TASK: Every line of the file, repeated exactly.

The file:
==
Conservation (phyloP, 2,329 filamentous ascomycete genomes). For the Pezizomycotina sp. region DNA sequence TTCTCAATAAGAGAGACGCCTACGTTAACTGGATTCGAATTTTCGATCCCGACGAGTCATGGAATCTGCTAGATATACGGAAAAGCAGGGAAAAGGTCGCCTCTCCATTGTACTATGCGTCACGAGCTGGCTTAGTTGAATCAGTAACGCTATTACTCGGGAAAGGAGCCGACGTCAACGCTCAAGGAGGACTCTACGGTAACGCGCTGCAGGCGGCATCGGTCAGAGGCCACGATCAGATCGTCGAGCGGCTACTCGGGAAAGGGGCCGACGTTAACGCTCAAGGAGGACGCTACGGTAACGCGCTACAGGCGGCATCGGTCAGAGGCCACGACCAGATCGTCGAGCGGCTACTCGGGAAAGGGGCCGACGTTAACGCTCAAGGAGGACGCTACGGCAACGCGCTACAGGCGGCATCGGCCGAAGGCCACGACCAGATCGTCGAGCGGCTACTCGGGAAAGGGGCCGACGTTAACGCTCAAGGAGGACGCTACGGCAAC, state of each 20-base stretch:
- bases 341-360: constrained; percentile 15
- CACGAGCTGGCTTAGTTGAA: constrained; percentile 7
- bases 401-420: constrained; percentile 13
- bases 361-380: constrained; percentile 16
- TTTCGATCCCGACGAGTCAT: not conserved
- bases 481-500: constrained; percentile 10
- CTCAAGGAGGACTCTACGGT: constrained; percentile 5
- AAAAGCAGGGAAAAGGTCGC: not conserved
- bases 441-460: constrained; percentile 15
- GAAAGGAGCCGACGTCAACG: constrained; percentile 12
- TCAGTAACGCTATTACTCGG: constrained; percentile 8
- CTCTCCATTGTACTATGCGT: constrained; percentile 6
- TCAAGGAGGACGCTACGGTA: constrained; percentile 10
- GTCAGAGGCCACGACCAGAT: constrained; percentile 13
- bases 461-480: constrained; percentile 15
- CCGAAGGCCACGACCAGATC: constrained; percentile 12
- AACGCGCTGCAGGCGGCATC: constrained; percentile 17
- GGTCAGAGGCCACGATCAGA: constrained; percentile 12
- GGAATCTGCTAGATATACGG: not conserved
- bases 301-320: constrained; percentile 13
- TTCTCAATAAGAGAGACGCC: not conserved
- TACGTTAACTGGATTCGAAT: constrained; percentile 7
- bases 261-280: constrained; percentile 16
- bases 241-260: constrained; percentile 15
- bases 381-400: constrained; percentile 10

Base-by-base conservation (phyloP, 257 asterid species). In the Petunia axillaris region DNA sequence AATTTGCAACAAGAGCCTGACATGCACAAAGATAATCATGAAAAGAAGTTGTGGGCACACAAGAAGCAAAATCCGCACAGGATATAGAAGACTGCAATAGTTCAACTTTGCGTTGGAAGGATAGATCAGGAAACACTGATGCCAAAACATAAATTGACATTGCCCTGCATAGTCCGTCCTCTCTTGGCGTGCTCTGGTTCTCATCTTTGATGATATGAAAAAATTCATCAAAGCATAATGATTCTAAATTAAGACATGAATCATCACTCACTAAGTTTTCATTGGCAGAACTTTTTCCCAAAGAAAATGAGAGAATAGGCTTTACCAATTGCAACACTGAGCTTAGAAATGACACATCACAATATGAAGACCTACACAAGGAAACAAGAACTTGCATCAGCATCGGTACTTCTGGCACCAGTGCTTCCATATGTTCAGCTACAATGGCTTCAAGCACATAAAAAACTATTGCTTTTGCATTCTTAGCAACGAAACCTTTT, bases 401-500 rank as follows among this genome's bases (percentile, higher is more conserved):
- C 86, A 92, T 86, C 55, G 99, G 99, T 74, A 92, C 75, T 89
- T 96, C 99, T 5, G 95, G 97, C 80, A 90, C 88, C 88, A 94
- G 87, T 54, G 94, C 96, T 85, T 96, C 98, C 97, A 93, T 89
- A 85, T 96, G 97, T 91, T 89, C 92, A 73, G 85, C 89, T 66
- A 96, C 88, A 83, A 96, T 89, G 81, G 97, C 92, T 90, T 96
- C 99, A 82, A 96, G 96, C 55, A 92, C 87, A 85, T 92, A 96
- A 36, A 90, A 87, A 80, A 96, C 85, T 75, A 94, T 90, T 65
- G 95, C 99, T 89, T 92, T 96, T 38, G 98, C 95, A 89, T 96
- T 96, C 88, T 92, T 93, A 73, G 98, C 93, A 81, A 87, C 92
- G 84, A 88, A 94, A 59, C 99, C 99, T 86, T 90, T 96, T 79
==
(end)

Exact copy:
Conservation (phyloP, 2,329 filamentous ascomycete genomes). For the Pezizomycotina sp. region DNA sequence TTCTCAATAAGAGAGACGCCTACGTTAACTGGATTCGAATTTTCGATCCCGACGAGTCATGGAATCTGCTAGATATACGGAAAAGCAGGGAAAAGGTCGCCTCTCCATTGTACTATGCGTCACGAGCTGGCTTAGTTGAATCAGTAACGCTATTACTCGGGAAAGGAGCCGACGTCAACGCTCAAGGAGGACTCTACGGTAACGCGCTGCAGGCGGCATCGGTCAGAGGCCACGATCAGATCGTCGAGCGGCTACTCGGGAAAGGGGCCGACGTTAACGCTCAAGGAGGACGCTACGGTAACGCGCTACAGGCGGCATCGGTCAGAGGCCACGACCAGATCGTCGAGCGGCTACTCGGGAAAGGGGCCGACGTTAACGCTCAAGGAGGACGCTACGGCAACGCGCTACAGGCGGCATCGGCCGAAGGCCACGACCAGATCGTCGAGCGGCTACTCGGGAAAGGGGCCGACGTTAACGCTCAAGGAGGACGCTACGGCAAC, state of each 20-base stretch:
- bases 341-360: constrained; percentile 15
- CACGAGCTGGCTTAGTTGAA: constrained; percentile 7
- bases 401-420: constrained; percentile 13
- bases 361-380: constrained; percentile 16
- TTTCGATCCCGACGAGTCAT: not conserved
- bases 481-500: constrained; percentile 10
- CTCAAGGAGGACTCTACGGT: constrained; percentile 5
- AAAAGCAGGGAAAAGGTCGC: not conserved
- bases 441-460: constrained; percentile 15
- GAAAGGAGCCGACGTCAACG: constrained; percentile 12
- TCAGTAACGCTATTACTCGG: constrained; percentile 8
- CTCTCCATTGTACTATGCGT: constrained; percentile 6
- TCAAGGAGGACGCTACGGTA: constrained; percentile 10
- GTCAGAGGCCACGACCAGAT: constrained; percentile 13
- bases 461-480: constrained; percentile 15
- CCGAAGGCCACGACCAGATC: constrained; percentile 12
- AACGCGCTGCAGGCGGCATC: constrained; percentile 17
- GGTCAGAGGCCACGATCAGA: constrained; percentile 12
- GGAATCTGCTAGATATACGG: not conserved
- bases 301-320: constrained; percentile 13
- TTCTCAATAAGAGAGACGCC: not conserved
- TACGTTAACTGGATTCGAAT: constrained; percentile 7
- bases 261-280: constrained; percentile 16
- bases 241-260: constrained; percentile 15
- bases 381-400: constrained; percentile 10

Base-by-base conservation (phyloP, 257 asterid species). In the Petunia axillaris region DNA sequence AATTTGCAACAAGAGCCTGACATGCACAAAGATAATCATGAAAAGAAGTTGTGGGCACACAAGAAGCAAAATCCGCACAGGATATAGAAGACTGCAATAGTTCAACTTTGCGTTGGAAGGATAGATCAGGAAACACTGATGCCAAAACATAAATTGACATTGCCCTGCATAGTCCGTCCTCTCTTGGCGTGCTCTGGTTCTCATCTTTGATGATATGAAAAAATTCATCAAAGCATAATGATTCTAAATTAAGACATGAATCATCACTCACTAAGTTTTCATTGGCAGAACTTTTTCCCAAAGAAAATGAGAGAATAGGCTTTACCAATTGCAACACTGAGCTTAGAAATGACACATCACAATATGAAGACCTACACAAGGAAACAAGAACTTGCATCAGCATCGGTACTTCTGGCACCAGTGCTTCCATATGTTCAGCTACAATGGCTTCAAGCACATAAAAAACTATTGCTTTTGCATTCTTAGCAACGAAACCTTTT, bases 401-500 rank as follows among this genome's bases (percentile, higher is more conserved):
- C 86, A 92, T 86, C 55, G 99, G 99, T 74, A 92, C 75, T 89
- T 96, C 99, T 5, G 95, G 97, C 80, A 90, C 88, C 88, A 94
- G 87, T 54, G 94, C 96, T 85, T 96, C 98, C 97, A 93, T 89
- A 85, T 96, G 97, T 91, T 89, C 92, A 73, G 85, C 89, T 66
- A 96, C 88, A 83, A 96, T 89, G 81, G 97, C 92, T 90, T 96
- C 99, A 82, A 96, G 96, C 55, A 92, C 87, A 85, T 92, A 96
- A 36, A 90, A 87, A 80, A 96, C 85, T 75, A 94, T 90, T 65
- G 95, C 99, T 89, T 92, T 96, T 38, G 98, C 95, A 89, T 96
- T 96, C 88, T 92, T 93, A 73, G 98, C 93, A 81, A 87, C 92
- G 84, A 88, A 94, A 59, C 99, C 99, T 86, T 90, T 96, T 79